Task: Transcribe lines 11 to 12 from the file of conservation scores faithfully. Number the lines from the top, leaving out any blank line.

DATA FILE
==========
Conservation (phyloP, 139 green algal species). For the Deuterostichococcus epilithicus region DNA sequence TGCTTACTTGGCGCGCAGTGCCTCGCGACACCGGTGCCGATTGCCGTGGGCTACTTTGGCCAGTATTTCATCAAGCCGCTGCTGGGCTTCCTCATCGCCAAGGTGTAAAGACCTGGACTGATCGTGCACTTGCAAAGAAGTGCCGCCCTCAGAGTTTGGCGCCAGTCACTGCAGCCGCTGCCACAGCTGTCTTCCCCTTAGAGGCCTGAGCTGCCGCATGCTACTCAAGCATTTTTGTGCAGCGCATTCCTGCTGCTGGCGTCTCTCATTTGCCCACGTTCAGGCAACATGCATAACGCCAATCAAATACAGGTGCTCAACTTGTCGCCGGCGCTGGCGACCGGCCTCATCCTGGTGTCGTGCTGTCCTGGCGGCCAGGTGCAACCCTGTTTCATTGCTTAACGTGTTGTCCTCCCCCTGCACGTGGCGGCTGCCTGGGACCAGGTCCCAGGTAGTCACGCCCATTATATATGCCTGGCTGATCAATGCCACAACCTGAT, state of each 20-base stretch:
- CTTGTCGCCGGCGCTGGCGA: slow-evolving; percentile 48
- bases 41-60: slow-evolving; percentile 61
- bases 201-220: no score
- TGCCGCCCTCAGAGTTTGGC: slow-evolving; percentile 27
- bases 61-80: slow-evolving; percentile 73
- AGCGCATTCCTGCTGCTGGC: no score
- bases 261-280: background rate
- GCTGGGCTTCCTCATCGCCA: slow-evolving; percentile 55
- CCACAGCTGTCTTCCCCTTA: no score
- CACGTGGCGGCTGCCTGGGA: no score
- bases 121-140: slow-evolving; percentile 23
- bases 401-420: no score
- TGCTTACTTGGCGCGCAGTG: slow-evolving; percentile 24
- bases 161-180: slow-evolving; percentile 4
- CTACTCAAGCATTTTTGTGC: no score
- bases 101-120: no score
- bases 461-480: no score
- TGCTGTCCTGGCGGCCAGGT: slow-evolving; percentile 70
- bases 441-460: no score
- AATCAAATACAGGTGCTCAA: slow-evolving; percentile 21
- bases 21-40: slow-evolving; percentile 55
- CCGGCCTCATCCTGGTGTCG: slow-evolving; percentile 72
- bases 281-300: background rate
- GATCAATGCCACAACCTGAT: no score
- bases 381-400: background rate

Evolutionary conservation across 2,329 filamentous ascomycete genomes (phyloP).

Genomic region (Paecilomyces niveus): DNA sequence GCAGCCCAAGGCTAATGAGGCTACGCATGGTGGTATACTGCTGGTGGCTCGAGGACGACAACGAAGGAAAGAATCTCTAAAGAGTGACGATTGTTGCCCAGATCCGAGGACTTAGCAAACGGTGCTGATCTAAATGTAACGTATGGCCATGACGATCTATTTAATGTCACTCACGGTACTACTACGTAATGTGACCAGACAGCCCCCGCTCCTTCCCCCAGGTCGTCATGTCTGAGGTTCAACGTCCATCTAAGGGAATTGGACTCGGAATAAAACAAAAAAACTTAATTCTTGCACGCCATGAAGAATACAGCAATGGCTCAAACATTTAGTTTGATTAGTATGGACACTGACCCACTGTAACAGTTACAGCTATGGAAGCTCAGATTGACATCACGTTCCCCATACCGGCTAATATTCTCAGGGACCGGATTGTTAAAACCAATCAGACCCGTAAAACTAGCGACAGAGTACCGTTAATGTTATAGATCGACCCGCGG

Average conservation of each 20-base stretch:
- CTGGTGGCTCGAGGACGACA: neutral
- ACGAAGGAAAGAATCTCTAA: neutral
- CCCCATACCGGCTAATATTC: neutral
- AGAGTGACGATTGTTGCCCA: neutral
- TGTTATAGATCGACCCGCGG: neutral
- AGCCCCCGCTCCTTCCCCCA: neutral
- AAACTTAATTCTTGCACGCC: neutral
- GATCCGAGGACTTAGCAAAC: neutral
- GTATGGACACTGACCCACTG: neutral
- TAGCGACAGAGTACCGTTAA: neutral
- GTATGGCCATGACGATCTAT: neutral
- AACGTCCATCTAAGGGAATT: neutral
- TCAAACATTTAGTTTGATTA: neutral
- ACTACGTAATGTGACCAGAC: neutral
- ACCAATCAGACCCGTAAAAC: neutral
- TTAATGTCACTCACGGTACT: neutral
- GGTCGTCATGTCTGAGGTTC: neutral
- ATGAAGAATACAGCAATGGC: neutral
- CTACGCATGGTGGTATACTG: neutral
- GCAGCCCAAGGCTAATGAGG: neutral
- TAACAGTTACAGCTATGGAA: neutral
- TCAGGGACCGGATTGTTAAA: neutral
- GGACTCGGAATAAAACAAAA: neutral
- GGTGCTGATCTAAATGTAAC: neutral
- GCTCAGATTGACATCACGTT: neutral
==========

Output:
- CACGTGGCGGCTGCCTGGGA: no score
- bases 121-140: slow-evolving; percentile 23